From duffels to bombers, coats and jackets have always been the cornerstones of subculture uniform. But they need to be about now, not then. There has to be more to exploring the classics than nostalgia and reminiscing about the past. Just like their soundtracks, what keeps these movements relevant today is an ability to adapt and appeal to new generations. Having the power to evolve, while their symbolism remains the same, is how the outerwear that defines them lives on.
Practicality is the theme that ties these iconic shapes together, reflecting the demands of their natural habitats. Pieces chosen on functional as much as aesthetic grounds. Quilted, nylon-shelled MA-1s for the cold damp warehouses reoccupied by acid house in mid-80s Britain. Compact packable cagoules for the cramped conditions of 70s football terraces. Breathable waterproof walking gear for the wet Manchester backdrop to 90s baggy. Smart coats and jackets that remained on indoors at the pubs, clubs and parties where young men from these scenes came together.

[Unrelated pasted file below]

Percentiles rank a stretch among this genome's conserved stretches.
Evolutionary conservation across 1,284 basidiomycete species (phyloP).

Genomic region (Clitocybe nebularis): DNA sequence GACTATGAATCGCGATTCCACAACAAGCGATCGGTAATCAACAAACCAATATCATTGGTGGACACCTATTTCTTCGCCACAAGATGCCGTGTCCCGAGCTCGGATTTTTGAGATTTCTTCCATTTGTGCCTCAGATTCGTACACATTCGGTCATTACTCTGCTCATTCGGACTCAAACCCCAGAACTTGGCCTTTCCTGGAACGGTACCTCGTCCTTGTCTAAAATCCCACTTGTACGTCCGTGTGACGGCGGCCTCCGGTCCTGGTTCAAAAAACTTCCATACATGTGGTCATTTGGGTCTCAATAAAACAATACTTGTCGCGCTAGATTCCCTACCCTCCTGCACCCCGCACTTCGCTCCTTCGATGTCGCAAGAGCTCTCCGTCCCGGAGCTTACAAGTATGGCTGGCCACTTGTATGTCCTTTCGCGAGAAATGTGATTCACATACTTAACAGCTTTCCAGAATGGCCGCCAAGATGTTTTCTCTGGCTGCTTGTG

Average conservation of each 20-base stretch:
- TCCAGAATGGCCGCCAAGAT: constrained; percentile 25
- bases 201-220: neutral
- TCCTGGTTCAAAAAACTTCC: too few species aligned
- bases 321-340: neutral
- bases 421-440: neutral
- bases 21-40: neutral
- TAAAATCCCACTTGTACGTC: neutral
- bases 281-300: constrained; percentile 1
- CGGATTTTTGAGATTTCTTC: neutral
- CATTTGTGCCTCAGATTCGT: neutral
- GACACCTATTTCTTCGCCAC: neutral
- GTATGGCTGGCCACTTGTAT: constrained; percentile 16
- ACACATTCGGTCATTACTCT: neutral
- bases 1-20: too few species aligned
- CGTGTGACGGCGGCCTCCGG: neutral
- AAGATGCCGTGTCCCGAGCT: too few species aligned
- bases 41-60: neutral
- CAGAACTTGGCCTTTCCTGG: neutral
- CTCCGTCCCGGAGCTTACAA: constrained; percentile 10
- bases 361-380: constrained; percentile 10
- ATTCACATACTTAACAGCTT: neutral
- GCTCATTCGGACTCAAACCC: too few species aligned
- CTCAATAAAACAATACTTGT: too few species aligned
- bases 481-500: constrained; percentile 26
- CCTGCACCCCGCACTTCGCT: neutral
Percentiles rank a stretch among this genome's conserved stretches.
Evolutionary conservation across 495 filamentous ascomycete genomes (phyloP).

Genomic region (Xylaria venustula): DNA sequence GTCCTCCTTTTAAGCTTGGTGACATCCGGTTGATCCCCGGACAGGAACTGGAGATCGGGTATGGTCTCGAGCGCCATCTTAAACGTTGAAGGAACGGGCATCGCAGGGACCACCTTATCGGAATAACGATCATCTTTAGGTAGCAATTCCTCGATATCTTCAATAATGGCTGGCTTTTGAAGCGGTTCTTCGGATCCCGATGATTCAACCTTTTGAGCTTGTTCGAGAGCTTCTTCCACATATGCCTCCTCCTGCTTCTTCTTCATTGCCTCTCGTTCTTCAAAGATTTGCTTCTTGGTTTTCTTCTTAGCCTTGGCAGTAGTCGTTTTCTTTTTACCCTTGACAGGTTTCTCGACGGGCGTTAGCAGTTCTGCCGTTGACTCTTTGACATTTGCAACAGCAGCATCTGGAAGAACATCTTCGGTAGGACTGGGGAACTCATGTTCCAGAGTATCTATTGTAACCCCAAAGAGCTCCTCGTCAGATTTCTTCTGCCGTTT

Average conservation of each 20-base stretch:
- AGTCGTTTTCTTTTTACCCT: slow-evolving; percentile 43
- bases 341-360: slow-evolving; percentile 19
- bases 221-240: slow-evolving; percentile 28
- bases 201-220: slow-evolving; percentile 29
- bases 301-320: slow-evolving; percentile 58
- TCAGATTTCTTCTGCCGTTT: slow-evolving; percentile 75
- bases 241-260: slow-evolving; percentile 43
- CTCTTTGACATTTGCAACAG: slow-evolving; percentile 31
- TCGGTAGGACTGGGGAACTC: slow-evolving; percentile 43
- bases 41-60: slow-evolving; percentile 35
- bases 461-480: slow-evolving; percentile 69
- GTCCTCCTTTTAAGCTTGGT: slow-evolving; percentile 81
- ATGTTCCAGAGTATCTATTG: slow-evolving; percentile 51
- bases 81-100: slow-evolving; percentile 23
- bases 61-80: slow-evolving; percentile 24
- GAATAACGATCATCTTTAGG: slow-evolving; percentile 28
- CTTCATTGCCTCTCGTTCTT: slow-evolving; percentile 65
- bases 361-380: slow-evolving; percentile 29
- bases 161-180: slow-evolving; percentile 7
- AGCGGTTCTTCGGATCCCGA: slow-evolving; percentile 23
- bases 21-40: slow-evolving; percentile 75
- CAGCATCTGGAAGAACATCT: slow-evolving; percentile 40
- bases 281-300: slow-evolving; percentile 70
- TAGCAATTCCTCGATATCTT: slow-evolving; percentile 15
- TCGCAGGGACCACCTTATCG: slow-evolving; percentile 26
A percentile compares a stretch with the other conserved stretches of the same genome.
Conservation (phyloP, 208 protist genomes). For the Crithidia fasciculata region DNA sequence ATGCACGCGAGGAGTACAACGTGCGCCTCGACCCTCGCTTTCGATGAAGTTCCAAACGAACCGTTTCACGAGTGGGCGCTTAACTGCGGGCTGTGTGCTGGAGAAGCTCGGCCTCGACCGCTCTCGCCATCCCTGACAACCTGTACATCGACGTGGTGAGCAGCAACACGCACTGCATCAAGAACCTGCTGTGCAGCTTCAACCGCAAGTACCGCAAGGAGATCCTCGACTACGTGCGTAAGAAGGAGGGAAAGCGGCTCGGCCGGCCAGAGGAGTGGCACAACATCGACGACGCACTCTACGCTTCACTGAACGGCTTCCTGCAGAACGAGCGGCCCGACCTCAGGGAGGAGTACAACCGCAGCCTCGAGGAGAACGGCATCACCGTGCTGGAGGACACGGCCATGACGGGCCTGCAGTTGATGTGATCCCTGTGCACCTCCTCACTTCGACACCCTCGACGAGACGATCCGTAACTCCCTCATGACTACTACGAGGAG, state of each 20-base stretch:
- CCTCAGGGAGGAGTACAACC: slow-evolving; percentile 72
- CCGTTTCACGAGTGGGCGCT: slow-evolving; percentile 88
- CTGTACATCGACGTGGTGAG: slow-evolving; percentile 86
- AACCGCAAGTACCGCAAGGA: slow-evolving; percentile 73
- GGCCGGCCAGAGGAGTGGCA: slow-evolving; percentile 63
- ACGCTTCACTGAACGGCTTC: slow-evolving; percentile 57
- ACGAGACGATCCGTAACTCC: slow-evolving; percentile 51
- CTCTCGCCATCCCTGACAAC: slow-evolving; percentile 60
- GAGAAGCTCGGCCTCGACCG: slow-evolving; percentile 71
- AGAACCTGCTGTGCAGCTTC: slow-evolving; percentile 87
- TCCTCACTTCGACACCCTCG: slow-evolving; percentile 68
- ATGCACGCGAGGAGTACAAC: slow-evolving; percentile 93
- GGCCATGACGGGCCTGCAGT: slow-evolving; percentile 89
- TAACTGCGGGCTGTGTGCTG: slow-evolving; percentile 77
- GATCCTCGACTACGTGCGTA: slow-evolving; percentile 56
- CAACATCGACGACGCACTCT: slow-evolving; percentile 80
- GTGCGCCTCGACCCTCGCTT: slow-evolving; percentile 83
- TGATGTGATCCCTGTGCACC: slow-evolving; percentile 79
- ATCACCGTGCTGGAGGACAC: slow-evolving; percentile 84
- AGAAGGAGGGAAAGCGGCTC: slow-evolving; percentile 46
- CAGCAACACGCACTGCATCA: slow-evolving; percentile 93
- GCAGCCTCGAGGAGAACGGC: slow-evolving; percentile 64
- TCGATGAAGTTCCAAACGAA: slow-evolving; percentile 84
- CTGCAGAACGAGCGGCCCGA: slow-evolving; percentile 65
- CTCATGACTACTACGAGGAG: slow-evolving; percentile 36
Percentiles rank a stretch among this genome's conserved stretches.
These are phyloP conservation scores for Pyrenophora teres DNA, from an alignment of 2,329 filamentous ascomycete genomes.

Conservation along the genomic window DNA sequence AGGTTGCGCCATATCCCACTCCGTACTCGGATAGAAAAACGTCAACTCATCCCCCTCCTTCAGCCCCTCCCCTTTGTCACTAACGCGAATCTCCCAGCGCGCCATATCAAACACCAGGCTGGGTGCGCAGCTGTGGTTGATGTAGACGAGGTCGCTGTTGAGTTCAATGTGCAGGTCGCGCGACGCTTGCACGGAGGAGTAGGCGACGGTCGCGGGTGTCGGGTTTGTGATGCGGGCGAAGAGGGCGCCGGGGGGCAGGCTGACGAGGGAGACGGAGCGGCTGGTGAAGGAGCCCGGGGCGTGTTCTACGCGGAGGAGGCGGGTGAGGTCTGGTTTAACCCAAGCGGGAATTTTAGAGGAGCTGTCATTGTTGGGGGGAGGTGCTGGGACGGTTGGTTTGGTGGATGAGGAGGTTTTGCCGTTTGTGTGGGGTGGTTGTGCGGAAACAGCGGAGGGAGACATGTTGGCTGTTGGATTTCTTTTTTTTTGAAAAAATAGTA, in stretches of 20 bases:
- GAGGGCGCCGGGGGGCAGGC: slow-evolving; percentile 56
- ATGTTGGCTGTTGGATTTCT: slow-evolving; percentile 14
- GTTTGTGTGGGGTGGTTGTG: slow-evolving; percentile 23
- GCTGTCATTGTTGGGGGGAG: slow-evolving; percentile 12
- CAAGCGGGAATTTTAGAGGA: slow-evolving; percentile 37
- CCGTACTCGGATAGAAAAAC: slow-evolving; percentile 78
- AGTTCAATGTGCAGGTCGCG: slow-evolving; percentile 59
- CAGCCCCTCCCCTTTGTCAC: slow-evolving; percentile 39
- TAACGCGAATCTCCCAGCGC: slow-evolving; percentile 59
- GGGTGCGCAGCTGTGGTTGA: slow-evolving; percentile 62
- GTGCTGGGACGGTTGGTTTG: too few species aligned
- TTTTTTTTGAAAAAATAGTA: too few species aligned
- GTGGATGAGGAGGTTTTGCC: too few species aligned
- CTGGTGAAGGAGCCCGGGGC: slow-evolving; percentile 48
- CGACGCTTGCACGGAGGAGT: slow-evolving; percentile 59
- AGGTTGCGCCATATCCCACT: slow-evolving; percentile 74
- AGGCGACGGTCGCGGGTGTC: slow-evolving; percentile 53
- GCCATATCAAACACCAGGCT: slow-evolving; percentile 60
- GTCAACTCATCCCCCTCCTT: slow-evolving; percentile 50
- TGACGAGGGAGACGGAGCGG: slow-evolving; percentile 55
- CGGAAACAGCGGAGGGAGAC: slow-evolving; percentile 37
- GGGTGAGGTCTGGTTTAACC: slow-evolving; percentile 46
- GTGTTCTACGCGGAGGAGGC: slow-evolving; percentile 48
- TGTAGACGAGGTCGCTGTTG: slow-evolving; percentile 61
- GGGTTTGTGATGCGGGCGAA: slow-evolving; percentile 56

Outerwear might be the big-ticket item in any outfit, but there are more important reasons not to leave your jacket on the back of a chair, or that pile in the corner.
Subcultures are built around identity, with wardrobes designed to signpost where your loyalties lie.
“Culturally and historically outerwear garments have been the key notifiers of status, wealth and affiliation - from knights’ livery and military dress jackets, to Savile Row tailoring,” explains legendary stylist Simon Foxton, whose work at i-D magazine in the 80s first championed the looks worn by ordinary lads. “Their role in subcultures is a continuation of that code, albeit subverted and in a more condensed and extreme form.